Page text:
Democratic Socialists Will Have a Presidential Candidate in November

Howie Hawkins likely will not be the next president, but the Democratic socialist's third-party run could still have an effect on the presidential election, especially in states with as razor-thin margins as there were in 2016.

While all attention was on Hillary Clinton and then-candidate Donald Trump in 2016, Gary Johnson, the Libertarian Party candidate, and Jill Stein, the Green Party nominee, won small percentages in states across the country, meaning the eventual winner could take the state with less than 50 percent of the vote.

Many Democrats who may have waived away third party runs in the past are now taking them seriously.

"I definitely think it's a threat and we can't take any vote for granted," Irene Lin, campaign manager for Andru Volinsky, a New Hampshire candidate for governor backed by Vermont Senator Bernie Sanders, told Newsweek.

Howie hawkins
Howie Hawkins has a hat placed on his head by a campaign worker October 27, 2010, at the Bowling Green Bull in New York. At his "Wall Street Rodeo" Hawkins said that stock transfer tax money should be going into jobs not back into Wall Street coffers. DON EMMERT/AFP via Getty Images Getty

Hawkins, who is also the Green Party nominee, could follow Stein's path in critical swing states where her number of votes was greater than the margin of Trump's win.

In Michigan, for example, Stein received more than 51,000 votes while Trump won by only 10,704. In Pennsylvania, Stein received almost 50,000 votes, with Trump winning by 46,765. And in Wisconsin, where Stein garnered more than 31,000 votes, Trump's margin was 22,177 votes.

Democrats said one lesson they learned from 2016 is that Republicans will do whatever they have to to win and also worry the state of the coronavirus pandemic in November is an unknowable variable.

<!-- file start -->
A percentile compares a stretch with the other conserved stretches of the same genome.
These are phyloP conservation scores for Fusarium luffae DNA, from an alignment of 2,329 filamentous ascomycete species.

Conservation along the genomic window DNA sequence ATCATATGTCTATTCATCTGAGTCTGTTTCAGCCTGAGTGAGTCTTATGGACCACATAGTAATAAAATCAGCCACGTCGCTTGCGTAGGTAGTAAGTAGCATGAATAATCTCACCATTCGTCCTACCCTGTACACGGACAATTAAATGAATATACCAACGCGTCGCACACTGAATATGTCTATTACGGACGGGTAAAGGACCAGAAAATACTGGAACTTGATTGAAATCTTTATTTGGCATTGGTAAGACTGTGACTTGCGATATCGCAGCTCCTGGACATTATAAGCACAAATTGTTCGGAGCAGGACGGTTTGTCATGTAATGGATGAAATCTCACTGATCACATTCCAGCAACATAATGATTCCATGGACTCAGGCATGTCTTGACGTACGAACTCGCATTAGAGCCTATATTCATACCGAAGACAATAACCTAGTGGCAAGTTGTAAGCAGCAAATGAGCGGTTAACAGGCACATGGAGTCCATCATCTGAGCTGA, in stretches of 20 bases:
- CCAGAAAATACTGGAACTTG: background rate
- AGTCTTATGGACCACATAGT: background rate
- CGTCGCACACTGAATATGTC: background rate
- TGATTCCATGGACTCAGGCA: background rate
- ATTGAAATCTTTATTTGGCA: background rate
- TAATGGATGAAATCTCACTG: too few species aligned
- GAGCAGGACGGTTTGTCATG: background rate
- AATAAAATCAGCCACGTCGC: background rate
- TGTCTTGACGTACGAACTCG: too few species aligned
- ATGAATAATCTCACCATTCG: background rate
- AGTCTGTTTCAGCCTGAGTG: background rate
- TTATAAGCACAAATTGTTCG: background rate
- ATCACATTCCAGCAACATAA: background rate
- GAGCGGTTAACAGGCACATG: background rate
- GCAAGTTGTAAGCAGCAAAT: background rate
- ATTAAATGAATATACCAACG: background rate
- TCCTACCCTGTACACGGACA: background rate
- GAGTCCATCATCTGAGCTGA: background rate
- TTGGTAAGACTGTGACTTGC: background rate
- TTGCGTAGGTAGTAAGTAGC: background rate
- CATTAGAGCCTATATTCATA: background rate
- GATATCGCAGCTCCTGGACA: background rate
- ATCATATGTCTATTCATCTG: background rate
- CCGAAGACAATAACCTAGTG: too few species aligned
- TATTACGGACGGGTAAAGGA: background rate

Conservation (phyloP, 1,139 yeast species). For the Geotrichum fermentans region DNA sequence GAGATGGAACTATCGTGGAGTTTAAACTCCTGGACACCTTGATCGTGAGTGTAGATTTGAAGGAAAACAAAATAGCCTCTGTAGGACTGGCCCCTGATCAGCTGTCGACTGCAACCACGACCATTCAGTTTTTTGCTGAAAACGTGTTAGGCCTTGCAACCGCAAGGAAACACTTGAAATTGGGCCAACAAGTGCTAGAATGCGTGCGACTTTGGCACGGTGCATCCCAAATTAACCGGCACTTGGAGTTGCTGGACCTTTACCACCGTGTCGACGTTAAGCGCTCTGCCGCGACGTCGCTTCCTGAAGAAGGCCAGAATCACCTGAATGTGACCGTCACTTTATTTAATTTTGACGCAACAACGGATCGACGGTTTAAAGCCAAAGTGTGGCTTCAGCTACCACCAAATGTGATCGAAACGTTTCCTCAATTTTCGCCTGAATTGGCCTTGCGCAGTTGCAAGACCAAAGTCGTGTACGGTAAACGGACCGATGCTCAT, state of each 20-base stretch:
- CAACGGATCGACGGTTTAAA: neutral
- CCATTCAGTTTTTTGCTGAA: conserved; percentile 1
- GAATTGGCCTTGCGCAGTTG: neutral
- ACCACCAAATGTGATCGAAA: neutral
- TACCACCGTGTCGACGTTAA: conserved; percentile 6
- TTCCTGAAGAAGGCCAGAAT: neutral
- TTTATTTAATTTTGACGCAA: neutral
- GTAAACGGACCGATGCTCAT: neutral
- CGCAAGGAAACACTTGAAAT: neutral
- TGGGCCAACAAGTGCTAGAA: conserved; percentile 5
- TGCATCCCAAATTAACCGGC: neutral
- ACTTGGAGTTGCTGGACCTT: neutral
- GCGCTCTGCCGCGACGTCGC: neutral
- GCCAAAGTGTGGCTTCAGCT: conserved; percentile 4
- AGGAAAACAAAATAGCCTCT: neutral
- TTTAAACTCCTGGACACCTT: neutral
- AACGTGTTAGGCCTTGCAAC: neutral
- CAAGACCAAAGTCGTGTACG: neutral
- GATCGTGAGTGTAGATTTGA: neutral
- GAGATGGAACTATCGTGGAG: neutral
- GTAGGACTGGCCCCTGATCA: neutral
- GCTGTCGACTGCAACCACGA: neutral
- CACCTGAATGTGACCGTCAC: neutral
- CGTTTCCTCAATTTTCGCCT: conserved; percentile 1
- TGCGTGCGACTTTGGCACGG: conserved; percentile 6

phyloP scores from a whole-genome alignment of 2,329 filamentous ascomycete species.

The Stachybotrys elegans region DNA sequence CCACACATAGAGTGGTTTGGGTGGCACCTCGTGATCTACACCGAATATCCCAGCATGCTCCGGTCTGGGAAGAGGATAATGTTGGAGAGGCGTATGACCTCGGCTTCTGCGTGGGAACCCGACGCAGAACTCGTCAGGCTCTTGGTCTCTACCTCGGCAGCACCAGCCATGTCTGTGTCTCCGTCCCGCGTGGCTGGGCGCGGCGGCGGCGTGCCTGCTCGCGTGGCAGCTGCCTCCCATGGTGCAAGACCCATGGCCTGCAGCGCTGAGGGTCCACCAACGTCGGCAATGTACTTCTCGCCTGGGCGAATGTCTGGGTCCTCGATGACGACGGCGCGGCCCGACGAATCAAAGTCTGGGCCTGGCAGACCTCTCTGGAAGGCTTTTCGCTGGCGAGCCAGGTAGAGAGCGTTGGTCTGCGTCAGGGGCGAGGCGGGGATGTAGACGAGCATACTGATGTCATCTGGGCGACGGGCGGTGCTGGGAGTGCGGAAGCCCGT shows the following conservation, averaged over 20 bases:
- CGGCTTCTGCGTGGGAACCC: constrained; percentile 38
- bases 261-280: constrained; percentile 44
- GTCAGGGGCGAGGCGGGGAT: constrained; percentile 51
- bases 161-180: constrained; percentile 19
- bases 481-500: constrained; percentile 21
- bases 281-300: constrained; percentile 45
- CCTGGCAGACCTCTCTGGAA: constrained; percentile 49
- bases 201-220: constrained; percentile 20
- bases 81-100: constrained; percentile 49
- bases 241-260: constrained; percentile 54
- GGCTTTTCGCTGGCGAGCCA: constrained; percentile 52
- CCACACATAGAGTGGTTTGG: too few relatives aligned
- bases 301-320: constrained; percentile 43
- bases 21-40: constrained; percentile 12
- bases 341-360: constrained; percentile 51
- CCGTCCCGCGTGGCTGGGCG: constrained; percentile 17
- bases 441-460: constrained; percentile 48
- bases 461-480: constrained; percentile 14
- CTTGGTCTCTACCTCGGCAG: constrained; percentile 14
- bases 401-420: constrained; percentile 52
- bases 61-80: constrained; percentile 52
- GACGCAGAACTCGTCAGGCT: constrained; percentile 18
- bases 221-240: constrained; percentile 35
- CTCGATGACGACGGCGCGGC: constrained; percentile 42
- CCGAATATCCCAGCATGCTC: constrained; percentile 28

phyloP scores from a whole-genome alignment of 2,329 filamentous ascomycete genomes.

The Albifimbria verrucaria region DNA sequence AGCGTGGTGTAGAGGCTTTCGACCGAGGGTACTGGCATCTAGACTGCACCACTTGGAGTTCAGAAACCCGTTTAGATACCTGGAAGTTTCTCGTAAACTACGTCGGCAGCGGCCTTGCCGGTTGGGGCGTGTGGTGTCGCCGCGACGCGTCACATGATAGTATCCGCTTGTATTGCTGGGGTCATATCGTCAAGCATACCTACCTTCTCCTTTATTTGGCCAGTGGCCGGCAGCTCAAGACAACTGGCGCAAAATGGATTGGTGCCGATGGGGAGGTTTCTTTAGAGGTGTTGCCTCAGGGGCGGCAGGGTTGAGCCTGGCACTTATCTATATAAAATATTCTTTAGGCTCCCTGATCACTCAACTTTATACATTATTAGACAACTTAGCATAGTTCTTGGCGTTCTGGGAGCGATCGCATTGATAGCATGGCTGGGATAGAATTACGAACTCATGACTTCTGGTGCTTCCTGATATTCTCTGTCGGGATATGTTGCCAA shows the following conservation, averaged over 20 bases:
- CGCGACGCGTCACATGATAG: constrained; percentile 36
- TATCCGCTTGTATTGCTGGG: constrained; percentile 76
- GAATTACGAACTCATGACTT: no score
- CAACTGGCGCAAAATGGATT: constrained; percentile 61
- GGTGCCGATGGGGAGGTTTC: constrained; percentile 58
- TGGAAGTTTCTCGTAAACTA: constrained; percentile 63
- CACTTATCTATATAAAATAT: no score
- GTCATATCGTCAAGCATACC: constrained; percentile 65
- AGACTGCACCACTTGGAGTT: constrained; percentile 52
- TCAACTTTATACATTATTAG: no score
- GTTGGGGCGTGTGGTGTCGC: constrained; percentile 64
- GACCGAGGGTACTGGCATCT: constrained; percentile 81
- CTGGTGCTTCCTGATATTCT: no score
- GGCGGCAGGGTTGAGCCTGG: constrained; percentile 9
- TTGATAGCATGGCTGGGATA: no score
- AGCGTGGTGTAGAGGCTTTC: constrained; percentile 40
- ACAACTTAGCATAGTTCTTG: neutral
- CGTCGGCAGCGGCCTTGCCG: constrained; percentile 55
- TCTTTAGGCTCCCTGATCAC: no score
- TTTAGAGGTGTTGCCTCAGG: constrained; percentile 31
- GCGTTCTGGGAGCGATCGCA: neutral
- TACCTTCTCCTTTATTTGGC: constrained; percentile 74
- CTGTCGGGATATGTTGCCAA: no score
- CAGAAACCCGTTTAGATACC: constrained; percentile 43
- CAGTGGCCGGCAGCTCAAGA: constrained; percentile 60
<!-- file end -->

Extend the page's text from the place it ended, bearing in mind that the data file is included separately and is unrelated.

"Democrats have never been more united in defeating Trump, but it's very easy for Republicans to engage in voter suppression in the midst of a pandemic," Democratic strategist Kristian Ramos, told Newsweek. "We have a long way to go from now to November and these things are not inconsequential because third party votes hurt us in 2016."

Hawkins, who won the Green Party nomination Sunday and the Socialist Party nomination in October, has said the "democratic socialism" of people like Sanders and Representative Alexandria Ocasio-Cortez who won reelection Tuesday, is modeled on the liberalism of the New Deal and depends on progressive taxation of billionaires to fund social programs.

"Until we democratize wealth and the economy through social ownership and democratic planning, the concentrated economic power of the billionaire class will be expressed as concentrated political power that will undermine progressive social programs. We need economic democracy, not just progressive taxation," Hawkins said during the fall nomination.

But while Hawkins called for a #DemExit and tried to lure disillusioned Sanders supporters to his cause, the Democratic Party's 2020 nominee Joe Biden is in a much different place than Clinton was in 2016. Trump was just an idea then, not a president with a record, Democrats said. Biden's polling amid a pandemic, an economic crisis, and protests spurred by police brutality has also been strong, with the former vice president crossing 50 percent support in many recent polls, something Clinton never did in June 2016.

For example, a New York Times and Siena College poll Wednesday showed Biden winning by 14 points, 50 percent to 36 percent.

While Hawkins is on the ballot in swing states like Florida, he has struggled to get the necessary signatures in others like Arizona. For now, Democratic leaders hope they can dodge another bullet.

"I think there's less of a concern than there was in 2016," Jeff Weaver, Sanders' longtime lieutenant, told POLITICO. "Even those of us who thought Trump could win thought Hillary Clinton would win, and I think that gave people a license to go vote for third-party candidates. But that's not the case now. We know Trump can win."